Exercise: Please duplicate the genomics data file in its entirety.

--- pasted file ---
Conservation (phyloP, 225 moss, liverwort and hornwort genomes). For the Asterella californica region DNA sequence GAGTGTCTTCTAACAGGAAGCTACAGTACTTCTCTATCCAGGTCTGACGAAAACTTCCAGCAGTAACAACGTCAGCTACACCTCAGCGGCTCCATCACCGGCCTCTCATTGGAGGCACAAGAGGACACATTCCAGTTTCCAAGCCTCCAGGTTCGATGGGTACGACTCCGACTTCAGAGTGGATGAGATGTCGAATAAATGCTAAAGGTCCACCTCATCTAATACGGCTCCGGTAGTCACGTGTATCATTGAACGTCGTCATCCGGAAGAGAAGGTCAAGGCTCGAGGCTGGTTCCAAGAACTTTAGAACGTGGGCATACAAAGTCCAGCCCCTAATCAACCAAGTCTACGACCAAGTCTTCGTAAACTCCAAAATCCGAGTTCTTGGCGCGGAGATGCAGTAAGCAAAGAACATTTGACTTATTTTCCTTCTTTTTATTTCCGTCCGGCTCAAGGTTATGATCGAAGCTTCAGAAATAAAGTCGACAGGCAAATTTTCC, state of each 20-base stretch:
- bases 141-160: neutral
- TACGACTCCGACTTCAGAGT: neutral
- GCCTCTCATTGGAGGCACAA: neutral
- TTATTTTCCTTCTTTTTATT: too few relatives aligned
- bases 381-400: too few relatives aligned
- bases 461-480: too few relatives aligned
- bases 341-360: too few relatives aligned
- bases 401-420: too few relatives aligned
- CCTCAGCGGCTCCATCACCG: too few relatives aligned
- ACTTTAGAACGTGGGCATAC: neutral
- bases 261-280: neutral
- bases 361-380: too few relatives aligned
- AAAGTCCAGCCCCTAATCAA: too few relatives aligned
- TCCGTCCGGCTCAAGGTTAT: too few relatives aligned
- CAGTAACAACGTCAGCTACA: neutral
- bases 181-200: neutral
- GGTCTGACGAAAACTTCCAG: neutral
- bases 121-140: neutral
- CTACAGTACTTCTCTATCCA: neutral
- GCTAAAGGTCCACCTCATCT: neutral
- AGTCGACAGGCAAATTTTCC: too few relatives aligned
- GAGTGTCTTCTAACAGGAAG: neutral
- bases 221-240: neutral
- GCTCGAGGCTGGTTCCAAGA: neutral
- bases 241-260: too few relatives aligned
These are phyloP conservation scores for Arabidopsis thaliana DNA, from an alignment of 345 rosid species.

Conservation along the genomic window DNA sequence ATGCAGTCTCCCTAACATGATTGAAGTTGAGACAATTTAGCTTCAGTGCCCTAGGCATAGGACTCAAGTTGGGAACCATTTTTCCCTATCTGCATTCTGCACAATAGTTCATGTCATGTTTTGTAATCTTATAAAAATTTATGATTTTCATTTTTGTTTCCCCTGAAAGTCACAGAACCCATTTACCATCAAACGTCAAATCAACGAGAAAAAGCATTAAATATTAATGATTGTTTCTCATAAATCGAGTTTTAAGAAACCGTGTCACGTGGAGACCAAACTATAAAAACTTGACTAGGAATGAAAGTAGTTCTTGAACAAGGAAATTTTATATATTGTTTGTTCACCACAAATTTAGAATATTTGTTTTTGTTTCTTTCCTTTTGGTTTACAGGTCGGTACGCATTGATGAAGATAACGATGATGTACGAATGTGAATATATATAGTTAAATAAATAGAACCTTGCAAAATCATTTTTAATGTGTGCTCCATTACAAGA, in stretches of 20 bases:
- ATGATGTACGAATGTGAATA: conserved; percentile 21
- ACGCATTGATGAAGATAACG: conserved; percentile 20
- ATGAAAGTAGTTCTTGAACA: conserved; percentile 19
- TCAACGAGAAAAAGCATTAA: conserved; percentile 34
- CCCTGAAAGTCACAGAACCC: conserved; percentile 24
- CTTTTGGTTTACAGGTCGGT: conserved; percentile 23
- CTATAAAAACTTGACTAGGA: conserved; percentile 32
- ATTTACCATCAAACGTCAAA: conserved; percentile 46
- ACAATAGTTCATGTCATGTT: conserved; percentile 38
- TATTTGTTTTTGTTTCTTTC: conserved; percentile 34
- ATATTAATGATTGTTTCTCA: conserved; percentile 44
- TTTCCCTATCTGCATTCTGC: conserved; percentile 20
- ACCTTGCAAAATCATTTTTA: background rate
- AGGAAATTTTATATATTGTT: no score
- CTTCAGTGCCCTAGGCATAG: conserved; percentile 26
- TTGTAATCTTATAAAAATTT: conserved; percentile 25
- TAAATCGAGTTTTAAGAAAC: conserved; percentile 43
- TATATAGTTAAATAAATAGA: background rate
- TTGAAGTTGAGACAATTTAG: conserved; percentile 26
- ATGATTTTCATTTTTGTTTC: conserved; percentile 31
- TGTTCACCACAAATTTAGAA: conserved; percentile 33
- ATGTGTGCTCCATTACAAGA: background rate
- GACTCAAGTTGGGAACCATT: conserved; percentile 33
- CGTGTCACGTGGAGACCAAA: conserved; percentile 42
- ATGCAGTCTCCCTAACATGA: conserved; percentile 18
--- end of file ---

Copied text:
Conservation (phyloP, 225 moss, liverwort and hornwort genomes). For the Asterella californica region DNA sequence GAGTGTCTTCTAACAGGAAGCTACAGTACTTCTCTATCCAGGTCTGACGAAAACTTCCAGCAGTAACAACGTCAGCTACACCTCAGCGGCTCCATCACCGGCCTCTCATTGGAGGCACAAGAGGACACATTCCAGTTTCCAAGCCTCCAGGTTCGATGGGTACGACTCCGACTTCAGAGTGGATGAGATGTCGAATAAATGCTAAAGGTCCACCTCATCTAATACGGCTCCGGTAGTCACGTGTATCATTGAACGTCGTCATCCGGAAGAGAAGGTCAAGGCTCGAGGCTGGTTCCAAGAACTTTAGAACGTGGGCATACAAAGTCCAGCCCCTAATCAACCAAGTCTACGACCAAGTCTTCGTAAACTCCAAAATCCGAGTTCTTGGCGCGGAGATGCAGTAAGCAAAGAACATTTGACTTATTTTCCTTCTTTTTATTTCCGTCCGGCTCAAGGTTATGATCGAAGCTTCAGAAATAAAGTCGACAGGCAAATTTTCC, state of each 20-base stretch:
- bases 141-160: neutral
- TACGACTCCGACTTCAGAGT: neutral
- GCCTCTCATTGGAGGCACAA: neutral
- TTATTTTCCTTCTTTTTATT: too few relatives aligned
- bases 381-400: too few relatives aligned
- bases 461-480: too few relatives aligned
- bases 341-360: too few relatives aligned
- bases 401-420: too few relatives aligned
- CCTCAGCGGCTCCATCACCG: too few relatives aligned
- ACTTTAGAACGTGGGCATAC: neutral
- bases 261-280: neutral
- bases 361-380: too few relatives aligned
- AAAGTCCAGCCCCTAATCAA: too few relatives aligned
- TCCGTCCGGCTCAAGGTTAT: too few relatives aligned
- CAGTAACAACGTCAGCTACA: neutral
- bases 181-200: neutral
- GGTCTGACGAAAACTTCCAG: neutral
- bases 121-140: neutral
- CTACAGTACTTCTCTATCCA: neutral
- GCTAAAGGTCCACCTCATCT: neutral
- AGTCGACAGGCAAATTTTCC: too few relatives aligned
- GAGTGTCTTCTAACAGGAAG: neutral
- bases 221-240: neutral
- GCTCGAGGCTGGTTCCAAGA: neutral
- bases 241-260: too few relatives aligned
These are phyloP conservation scores for Arabidopsis thaliana DNA, from an alignment of 345 rosid species.

Conservation along the genomic window DNA sequence ATGCAGTCTCCCTAACATGATTGAAGTTGAGACAATTTAGCTTCAGTGCCCTAGGCATAGGACTCAAGTTGGGAACCATTTTTCCCTATCTGCATTCTGCACAATAGTTCATGTCATGTTTTGTAATCTTATAAAAATTTATGATTTTCATTTTTGTTTCCCCTGAAAGTCACAGAACCCATTTACCATCAAACGTCAAATCAACGAGAAAAAGCATTAAATATTAATGATTGTTTCTCATAAATCGAGTTTTAAGAAACCGTGTCACGTGGAGACCAAACTATAAAAACTTGACTAGGAATGAAAGTAGTTCTTGAACAAGGAAATTTTATATATTGTTTGTTCACCACAAATTTAGAATATTTGTTTTTGTTTCTTTCCTTTTGGTTTACAGGTCGGTACGCATTGATGAAGATAACGATGATGTACGAATGTGAATATATATAGTTAAATAAATAGAACCTTGCAAAATCATTTTTAATGTGTGCTCCATTACAAGA, in stretches of 20 bases:
- ATGATGTACGAATGTGAATA: conserved; percentile 21
- ACGCATTGATGAAGATAACG: conserved; percentile 20
- ATGAAAGTAGTTCTTGAACA: conserved; percentile 19
- TCAACGAGAAAAAGCATTAA: conserved; percentile 34
- CCCTGAAAGTCACAGAACCC: conserved; percentile 24
- CTTTTGGTTTACAGGTCGGT: conserved; percentile 23
- CTATAAAAACTTGACTAGGA: conserved; percentile 32
- ATTTACCATCAAACGTCAAA: conserved; percentile 46
- ACAATAGTTCATGTCATGTT: conserved; percentile 38
- TATTTGTTTTTGTTTCTTTC: conserved; percentile 34
- ATATTAATGATTGTTTCTCA: conserved; percentile 44
- TTTCCCTATCTGCATTCTGC: conserved; percentile 20
- ACCTTGCAAAATCATTTTTA: background rate
- AGGAAATTTTATATATTGTT: no score
- CTTCAGTGCCCTAGGCATAG: conserved; percentile 26
- TTGTAATCTTATAAAAATTT: conserved; percentile 25
- TAAATCGAGTTTTAAGAAAC: conserved; percentile 43
- TATATAGTTAAATAAATAGA: background rate
- TTGAAGTTGAGACAATTTAG: conserved; percentile 26
- ATGATTTTCATTTTTGTTTC: conserved; percentile 31
- TGTTCACCACAAATTTAGAA: conserved; percentile 33
- ATGTGTGCTCCATTACAAGA: background rate
- GACTCAAGTTGGGAACCATT: conserved; percentile 33
- CGTGTCACGTGGAGACCAAA: conserved; percentile 42
- ATGCAGTCTCCCTAACATGA: conserved; percentile 18